And yet, life at the White Stallion offers many glimpses into the past. The ranch has 170 horses and it’s a rare moment when you don’t hear a horse whinnying or see one in the corrals. There are daily rides for all levels out into their scenic 3,000-acre Sonoran Desert ranch, where tall, multi-limbed saguaro cactus tower up, just like in Western movies, framing distant views of mountains. It’s a wonderful time-tripping experience to sway on a horse and see and feel the dust kick up, as you mosey along under a big sky through a stark desert landscape.
And it’s especially wonderful, when after an hour in the saddle, you ride up to a pavilion where ice cold white wine and cheese is served. Doc Holliday would have loved that. But chilled white wine aside, the truth is soon apparent. It doesn’t take much of this riding in the desert business to convince you that cowboying is hard work. And while fun for a few hours every day, it could also be dangerous.
That was especially rubbed in when I joined nine others on a guided four-mile hike up Panther Peak, which looms over the ranch. In two hours of dodging rattlesnakes and cactus spines, we gained 1,300 feet in elevation, acquiring a lot of knowledge about the desert in the process. We encountered a rattlesnake (when rattling it sounds like a loud sprinkler), slid up and down rocks burned black by the sun, and learned first-hand why everybody needs to bring two liters of water with them when venturing into the desert.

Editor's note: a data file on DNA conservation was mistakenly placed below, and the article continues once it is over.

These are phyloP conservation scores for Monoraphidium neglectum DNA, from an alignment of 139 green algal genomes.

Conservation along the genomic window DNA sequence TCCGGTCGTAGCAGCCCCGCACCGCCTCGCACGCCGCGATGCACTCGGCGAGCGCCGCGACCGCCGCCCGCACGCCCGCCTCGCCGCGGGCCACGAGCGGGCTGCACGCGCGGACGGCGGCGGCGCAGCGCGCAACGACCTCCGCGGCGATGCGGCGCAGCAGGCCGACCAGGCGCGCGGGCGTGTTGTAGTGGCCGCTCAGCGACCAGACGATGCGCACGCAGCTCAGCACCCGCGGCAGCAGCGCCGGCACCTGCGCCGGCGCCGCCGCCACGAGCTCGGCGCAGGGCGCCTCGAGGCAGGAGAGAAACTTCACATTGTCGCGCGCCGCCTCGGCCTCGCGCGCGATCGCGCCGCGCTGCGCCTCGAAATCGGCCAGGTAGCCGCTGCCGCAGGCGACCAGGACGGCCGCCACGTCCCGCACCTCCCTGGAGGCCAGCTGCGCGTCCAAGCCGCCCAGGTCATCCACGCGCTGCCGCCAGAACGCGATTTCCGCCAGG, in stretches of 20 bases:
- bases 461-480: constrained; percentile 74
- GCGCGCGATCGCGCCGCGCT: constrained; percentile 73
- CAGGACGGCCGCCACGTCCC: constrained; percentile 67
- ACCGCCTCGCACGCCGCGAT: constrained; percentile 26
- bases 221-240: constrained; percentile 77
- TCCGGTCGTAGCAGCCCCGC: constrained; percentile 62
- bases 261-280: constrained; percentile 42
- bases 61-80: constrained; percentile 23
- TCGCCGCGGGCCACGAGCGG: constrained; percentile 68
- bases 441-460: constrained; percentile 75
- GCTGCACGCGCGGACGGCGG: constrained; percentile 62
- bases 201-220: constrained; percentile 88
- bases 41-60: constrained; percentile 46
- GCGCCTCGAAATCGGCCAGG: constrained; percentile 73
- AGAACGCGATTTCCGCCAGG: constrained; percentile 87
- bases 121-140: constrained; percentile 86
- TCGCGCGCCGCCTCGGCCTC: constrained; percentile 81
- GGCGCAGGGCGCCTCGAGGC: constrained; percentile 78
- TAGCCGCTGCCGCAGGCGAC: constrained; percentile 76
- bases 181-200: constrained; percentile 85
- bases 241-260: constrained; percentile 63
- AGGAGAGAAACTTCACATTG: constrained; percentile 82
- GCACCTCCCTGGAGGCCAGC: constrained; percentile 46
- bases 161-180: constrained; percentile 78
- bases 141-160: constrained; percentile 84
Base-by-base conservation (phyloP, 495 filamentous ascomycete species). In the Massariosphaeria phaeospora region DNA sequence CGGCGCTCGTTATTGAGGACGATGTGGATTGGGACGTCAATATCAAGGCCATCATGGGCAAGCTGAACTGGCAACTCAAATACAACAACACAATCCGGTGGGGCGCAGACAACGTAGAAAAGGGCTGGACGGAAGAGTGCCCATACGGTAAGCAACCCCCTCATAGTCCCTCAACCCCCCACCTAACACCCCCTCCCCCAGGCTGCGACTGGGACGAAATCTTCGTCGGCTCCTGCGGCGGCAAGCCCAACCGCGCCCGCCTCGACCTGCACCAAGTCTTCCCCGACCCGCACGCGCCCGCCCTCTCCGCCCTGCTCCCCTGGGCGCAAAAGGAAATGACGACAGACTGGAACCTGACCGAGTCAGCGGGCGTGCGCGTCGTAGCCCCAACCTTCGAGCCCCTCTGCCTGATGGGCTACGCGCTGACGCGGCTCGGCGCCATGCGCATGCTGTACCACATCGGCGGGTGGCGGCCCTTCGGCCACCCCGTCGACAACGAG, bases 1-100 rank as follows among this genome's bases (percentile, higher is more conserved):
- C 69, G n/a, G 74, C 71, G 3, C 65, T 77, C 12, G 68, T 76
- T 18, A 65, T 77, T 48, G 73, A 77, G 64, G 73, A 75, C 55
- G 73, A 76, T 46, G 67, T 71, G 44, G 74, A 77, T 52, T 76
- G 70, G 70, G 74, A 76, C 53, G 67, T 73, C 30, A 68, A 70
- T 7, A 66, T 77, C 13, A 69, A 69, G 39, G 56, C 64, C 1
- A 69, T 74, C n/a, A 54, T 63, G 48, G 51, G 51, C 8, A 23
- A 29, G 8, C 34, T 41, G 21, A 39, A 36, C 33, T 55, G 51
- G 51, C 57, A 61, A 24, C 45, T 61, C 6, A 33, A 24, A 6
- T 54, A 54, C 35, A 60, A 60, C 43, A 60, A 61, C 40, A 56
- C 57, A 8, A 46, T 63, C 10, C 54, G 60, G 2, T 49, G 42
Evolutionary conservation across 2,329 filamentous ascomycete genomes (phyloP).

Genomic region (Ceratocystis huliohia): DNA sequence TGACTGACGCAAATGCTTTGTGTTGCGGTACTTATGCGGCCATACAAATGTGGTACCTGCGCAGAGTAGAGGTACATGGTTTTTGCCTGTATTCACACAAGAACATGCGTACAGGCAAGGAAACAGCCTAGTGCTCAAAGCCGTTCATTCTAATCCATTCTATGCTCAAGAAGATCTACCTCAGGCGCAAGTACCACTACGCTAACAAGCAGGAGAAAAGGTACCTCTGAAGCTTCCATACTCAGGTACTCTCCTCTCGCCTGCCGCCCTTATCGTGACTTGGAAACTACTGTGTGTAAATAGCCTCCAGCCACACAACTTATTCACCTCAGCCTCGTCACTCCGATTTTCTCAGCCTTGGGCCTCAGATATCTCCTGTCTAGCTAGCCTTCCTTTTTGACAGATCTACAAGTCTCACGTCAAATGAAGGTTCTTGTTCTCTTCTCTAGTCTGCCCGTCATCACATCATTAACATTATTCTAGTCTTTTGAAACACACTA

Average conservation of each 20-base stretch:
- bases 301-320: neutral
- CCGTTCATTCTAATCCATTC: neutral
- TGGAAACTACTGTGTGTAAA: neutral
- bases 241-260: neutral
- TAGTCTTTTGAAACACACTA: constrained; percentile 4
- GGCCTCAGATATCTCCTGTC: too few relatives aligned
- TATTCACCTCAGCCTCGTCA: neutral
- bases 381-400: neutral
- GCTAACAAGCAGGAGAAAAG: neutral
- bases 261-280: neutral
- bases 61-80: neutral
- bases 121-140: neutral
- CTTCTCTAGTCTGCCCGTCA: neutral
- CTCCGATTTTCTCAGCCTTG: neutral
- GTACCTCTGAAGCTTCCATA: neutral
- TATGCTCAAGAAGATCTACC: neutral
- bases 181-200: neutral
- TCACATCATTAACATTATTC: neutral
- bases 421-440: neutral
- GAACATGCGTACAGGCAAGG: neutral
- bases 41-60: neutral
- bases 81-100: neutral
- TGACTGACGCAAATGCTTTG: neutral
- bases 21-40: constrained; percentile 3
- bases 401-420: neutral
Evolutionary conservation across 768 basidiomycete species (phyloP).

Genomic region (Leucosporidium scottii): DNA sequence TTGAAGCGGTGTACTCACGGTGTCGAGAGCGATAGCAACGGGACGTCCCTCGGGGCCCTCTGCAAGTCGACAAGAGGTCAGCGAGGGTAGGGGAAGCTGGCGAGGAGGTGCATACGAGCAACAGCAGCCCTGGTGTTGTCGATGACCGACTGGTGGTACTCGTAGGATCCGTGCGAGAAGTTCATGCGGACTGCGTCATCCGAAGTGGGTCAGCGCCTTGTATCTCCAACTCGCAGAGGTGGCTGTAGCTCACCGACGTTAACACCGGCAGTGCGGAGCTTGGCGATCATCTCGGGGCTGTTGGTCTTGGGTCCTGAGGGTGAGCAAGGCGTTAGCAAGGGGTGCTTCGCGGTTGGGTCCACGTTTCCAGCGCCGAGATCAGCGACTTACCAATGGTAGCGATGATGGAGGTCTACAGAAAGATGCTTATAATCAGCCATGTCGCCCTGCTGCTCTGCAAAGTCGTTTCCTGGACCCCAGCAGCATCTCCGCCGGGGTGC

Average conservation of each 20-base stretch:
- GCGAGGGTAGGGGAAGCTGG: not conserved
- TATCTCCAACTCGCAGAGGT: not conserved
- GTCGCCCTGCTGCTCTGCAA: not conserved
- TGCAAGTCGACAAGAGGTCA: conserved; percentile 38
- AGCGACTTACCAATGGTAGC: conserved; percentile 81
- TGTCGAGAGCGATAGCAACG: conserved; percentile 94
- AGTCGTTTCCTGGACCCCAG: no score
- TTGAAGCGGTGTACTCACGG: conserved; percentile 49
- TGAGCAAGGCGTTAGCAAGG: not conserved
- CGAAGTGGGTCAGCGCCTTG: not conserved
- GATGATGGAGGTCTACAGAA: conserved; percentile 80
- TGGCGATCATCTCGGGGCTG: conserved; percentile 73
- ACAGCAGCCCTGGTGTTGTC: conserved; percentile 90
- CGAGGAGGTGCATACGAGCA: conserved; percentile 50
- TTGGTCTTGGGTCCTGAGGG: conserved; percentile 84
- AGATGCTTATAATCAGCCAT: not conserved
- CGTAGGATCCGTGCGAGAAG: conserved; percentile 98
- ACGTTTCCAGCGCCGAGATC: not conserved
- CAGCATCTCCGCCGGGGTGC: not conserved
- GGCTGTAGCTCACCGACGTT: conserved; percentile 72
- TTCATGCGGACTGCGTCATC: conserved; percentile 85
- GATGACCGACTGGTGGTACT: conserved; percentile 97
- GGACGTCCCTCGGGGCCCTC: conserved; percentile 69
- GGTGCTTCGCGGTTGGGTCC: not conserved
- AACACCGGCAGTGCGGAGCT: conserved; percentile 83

After maneuvering through fields of jumping chollas cactus, I will never take a Western movie for granted again. Until you ride two miles in a cowboy’s stirrups, you can’t appreciate what the Old West was like. You soon understand the type of men who would choose this as an occupation: hard men living a hard life.
Meanwhile, back at the ranch, life at the White Stallion is very pleasant, sort of like a cruise ship docked in the desert. You can do as much, or as little as you like. You can learn to rope (much harder than it looks!), herd cattle or fire replicas of the guns that won the West: the Winchester, the Henry rifle and a peacemaker pistol, similar to the .44 caliber 1869 Smith & Wesson revolver Wyatt carried in Tombstone.